Co-op Stories: Joey Cordeiro

By: Joey Cordeiro

Joey Cordeiro is a Junior in the Electrical Engineering program at Wentworth. He completed his first co-op with Naval Undersea Warfare Center (NUWC) in Newport, RI as a Student Trainee/Torpedo Systems Engineer. Joey recently sat down with CO-OPS + CAREERS to share his co-op story.

Student on Naval Base

Tell us about your first co-op:

I worked in the Systems Integration and Test Branch in the Undersea Weapons, Vehicles, and Defensive Systems Department. My role was to support the build and programming of a test set for an electronics assembly used in a weapon system. I worked under and was mentored by several experienced electrical and computer engineers. I had already completed a summer internship with NUWC last summer.

What interested you in NUWC?

Working for a defensive and weapons company has sparked my interest for a few years now. I always knew that if I got into this line of engineering then it would be a very satisfying job, and I would be working on something that has an impact on today’s world.

Applying for a role with the Navy, were there extra steps you needed to take?

The application process was like most other engineering internships, including submission of a lengthy application, resume, and doing a few initial phone interviews. The process became much more involved once an offer was made and I accepted. The process of acquiring the required security clearance to work this government job was a lengthy one at that. The procedure was well worth it looking back; getting the great opportunity to work for a strong Navy operation such as NUWC.

What was a typical day like at your co-op?

I normally spend my mornings reading torpedo specification documents and reading up on the hardware that I would be working with. There is an abundance of information and aspects of undersea weapons to learn about. The rich history of the vigorous engineering and years of hard work that has gotten NUWC to where it is today is truly what gets me excited to come to work every morning. I would typically spend all of my afternoon in the labs with my project team members working on the various tasks of our project. This spring co-op, I spent a majority of my time building a test set for the electronics assembly being programmed for the torpedo.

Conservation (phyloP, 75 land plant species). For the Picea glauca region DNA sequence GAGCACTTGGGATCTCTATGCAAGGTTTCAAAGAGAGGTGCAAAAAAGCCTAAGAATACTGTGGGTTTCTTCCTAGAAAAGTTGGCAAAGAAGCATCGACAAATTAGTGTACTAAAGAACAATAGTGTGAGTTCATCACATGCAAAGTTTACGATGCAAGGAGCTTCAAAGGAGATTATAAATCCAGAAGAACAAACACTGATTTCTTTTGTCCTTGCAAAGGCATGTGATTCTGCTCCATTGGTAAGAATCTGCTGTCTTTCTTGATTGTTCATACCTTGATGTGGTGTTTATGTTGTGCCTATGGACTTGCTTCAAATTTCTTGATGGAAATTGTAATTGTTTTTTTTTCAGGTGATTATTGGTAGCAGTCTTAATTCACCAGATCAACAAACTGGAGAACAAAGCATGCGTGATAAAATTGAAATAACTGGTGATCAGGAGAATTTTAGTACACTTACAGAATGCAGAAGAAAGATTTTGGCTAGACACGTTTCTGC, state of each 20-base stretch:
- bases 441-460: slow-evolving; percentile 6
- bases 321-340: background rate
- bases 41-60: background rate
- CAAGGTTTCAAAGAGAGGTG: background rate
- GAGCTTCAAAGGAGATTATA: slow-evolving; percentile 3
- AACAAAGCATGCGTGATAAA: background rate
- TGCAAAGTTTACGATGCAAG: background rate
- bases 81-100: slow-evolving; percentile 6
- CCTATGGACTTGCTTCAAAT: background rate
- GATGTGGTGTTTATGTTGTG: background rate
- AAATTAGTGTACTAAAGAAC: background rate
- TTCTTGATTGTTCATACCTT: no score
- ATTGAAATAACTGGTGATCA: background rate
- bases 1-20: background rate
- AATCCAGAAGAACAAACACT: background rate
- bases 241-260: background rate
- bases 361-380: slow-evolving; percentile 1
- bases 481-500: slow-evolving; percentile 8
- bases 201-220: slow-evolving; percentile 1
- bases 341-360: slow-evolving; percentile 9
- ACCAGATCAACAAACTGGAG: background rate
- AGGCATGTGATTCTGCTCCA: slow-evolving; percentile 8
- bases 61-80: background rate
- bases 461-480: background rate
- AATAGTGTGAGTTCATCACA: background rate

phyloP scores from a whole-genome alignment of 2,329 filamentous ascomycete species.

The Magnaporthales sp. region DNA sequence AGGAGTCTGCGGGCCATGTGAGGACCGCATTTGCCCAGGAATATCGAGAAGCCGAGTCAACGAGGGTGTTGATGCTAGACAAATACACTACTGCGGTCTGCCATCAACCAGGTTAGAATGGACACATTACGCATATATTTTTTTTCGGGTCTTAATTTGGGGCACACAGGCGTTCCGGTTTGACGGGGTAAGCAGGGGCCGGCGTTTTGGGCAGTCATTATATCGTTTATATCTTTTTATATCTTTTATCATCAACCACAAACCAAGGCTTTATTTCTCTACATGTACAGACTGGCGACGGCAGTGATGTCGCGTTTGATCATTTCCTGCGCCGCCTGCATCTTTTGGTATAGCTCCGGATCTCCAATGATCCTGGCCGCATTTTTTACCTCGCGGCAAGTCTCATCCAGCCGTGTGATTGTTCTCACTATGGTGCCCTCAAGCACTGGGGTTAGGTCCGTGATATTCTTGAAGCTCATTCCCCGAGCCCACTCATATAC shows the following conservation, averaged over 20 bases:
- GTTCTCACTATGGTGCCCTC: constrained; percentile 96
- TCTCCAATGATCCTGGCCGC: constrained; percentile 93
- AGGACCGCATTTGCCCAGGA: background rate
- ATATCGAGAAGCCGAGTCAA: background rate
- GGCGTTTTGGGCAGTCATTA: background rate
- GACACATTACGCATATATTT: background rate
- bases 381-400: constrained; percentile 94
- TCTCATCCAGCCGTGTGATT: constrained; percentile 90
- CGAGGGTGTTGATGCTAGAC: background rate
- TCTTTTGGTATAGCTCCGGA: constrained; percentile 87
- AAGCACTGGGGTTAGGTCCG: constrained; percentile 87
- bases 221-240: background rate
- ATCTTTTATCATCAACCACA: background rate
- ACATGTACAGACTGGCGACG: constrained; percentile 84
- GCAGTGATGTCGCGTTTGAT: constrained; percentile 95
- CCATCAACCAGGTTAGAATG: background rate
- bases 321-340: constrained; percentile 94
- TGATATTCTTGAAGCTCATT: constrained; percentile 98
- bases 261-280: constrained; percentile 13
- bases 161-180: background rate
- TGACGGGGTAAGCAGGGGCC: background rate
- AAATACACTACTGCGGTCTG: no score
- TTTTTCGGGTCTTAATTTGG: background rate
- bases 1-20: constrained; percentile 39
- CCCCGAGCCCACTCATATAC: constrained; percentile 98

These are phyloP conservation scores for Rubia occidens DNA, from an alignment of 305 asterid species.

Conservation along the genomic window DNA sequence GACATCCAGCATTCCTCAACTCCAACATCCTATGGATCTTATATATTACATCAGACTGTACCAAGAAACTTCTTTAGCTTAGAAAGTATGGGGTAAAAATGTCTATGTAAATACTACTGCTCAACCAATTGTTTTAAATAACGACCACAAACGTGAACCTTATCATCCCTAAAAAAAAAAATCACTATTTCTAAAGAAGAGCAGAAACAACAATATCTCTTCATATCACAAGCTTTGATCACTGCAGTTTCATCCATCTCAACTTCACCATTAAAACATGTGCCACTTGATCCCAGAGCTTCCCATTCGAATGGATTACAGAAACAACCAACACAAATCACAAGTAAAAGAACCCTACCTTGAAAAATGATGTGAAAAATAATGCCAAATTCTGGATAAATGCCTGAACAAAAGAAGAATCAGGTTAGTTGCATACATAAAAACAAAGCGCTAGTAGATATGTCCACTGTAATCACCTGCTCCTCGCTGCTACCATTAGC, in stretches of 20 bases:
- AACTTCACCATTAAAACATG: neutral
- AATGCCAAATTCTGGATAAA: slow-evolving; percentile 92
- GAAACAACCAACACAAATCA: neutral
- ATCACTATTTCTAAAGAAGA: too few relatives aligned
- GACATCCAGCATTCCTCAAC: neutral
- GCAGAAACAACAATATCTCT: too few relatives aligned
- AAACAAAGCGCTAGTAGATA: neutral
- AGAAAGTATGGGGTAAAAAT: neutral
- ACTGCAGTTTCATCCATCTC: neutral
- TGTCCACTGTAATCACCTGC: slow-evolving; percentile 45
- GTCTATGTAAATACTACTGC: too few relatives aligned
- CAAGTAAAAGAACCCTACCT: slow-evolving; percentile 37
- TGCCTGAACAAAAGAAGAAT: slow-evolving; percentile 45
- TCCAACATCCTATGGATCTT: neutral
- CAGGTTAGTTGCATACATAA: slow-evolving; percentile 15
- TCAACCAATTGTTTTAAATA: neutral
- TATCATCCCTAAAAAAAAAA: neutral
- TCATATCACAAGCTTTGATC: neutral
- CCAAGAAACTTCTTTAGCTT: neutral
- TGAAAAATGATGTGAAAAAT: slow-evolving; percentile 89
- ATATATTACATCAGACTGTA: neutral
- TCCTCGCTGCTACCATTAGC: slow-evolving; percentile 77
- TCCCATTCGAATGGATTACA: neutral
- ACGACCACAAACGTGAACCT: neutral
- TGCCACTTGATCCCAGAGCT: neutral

You are completing your second co-op with the Naval Undersea Warfare Center. What has changed between your first co-op and your current?

I, along with my co-workers and managers, had more confidence in me to give me more responsibility and work load. I was able to work on multiple aspects of my electronics assembly program. On my first co-op I spent a lot of time working on specification documents, and revising and updated them to Navy standards. This time around, I was able to complete more hands-on work involving design, fabrication, and testing of a torpedo test-set.

Why did you choose to return for a second co-op with your employer? What advice do you have for students who are interested in returning to their first co-op employer?

I returned to NUWC for this co-op for many reasons. One of the main reasons is because of the satisfaction I got from working for the Navy. Seeing the great things we do as a 3000-person team here at NUWC, it was a no-brainer for me to return. A lot of it also had to do with my knowledge of defense systems as a whole. I learned a lot on my first internship, but I wanted to learn more and I felt that another 4-month co-op would do just that. I wanted to learn as much as possible about undersea warfare and what it feels like to serve the Navy fleet every day.

Thank you for sharing your experience with us, Joey! Be on the lookout for our next co-op feature. If you would like to share your co-op experience (positive or not-as-expected), or have any questions about the co-op process, please email us at coopsandcareers@wit.edu.